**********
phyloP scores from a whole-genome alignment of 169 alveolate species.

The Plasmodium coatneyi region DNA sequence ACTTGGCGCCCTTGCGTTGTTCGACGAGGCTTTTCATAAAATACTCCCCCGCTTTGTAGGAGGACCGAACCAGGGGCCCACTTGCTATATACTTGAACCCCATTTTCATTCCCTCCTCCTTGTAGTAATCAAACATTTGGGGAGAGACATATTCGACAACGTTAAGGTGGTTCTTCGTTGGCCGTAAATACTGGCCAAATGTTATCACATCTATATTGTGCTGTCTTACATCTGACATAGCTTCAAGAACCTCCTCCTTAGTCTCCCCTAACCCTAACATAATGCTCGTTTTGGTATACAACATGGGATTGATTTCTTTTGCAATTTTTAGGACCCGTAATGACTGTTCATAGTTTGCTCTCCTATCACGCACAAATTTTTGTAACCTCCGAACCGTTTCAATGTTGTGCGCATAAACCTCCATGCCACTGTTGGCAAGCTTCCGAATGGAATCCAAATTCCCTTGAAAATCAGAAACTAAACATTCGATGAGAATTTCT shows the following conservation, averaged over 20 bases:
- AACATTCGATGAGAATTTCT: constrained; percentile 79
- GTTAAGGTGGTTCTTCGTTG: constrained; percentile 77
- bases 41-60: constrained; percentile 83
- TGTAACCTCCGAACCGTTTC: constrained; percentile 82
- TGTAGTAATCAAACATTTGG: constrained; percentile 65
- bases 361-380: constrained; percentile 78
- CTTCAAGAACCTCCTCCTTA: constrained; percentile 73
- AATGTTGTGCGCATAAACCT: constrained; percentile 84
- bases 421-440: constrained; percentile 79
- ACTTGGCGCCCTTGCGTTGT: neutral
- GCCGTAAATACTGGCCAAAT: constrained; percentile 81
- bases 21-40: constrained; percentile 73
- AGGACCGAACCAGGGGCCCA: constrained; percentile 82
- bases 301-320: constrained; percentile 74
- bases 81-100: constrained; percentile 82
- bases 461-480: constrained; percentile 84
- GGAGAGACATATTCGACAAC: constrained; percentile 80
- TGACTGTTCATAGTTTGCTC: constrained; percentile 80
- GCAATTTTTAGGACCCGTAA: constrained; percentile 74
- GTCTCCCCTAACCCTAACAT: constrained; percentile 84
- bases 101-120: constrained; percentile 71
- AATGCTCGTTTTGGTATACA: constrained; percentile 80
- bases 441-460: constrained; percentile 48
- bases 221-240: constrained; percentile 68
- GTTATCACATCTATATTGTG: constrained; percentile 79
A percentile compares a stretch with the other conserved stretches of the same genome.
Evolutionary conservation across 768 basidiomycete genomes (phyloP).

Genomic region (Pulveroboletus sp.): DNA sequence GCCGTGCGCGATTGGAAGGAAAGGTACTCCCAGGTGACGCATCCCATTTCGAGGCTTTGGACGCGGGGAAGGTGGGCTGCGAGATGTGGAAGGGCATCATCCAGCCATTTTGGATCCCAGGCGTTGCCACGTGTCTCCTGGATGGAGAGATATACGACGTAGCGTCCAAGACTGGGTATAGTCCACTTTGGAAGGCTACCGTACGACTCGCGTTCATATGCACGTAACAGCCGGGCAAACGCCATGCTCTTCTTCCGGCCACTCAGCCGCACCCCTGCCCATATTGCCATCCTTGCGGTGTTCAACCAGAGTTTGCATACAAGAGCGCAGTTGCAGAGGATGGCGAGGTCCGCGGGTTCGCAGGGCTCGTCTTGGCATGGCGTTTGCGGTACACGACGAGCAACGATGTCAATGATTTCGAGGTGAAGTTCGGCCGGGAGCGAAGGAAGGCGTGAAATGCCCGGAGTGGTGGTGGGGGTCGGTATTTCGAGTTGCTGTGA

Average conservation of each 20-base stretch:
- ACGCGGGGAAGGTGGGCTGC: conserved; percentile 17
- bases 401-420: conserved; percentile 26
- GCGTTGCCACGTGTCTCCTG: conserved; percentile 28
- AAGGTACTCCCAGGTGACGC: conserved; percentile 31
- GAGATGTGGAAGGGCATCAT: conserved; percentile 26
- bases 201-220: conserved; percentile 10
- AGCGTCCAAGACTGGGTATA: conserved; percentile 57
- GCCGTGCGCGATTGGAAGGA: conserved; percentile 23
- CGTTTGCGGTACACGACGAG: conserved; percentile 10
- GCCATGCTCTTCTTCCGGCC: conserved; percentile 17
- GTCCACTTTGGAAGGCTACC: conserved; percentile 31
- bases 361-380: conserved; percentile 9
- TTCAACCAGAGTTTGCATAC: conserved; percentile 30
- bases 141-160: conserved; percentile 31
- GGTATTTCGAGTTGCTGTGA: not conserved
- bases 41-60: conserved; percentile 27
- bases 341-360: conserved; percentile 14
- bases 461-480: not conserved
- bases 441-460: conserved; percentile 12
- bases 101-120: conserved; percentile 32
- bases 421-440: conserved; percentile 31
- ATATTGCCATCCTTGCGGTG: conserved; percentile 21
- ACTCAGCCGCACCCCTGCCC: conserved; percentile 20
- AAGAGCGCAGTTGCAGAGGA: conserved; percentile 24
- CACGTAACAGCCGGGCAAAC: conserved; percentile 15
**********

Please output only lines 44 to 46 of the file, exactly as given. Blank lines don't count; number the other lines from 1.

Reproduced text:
- TTCAACCAGAGTTTGCATAC: conserved; percentile 30
- bases 141-160: conserved; percentile 31
- GGTATTTCGAGTTGCTGTGA: not conserved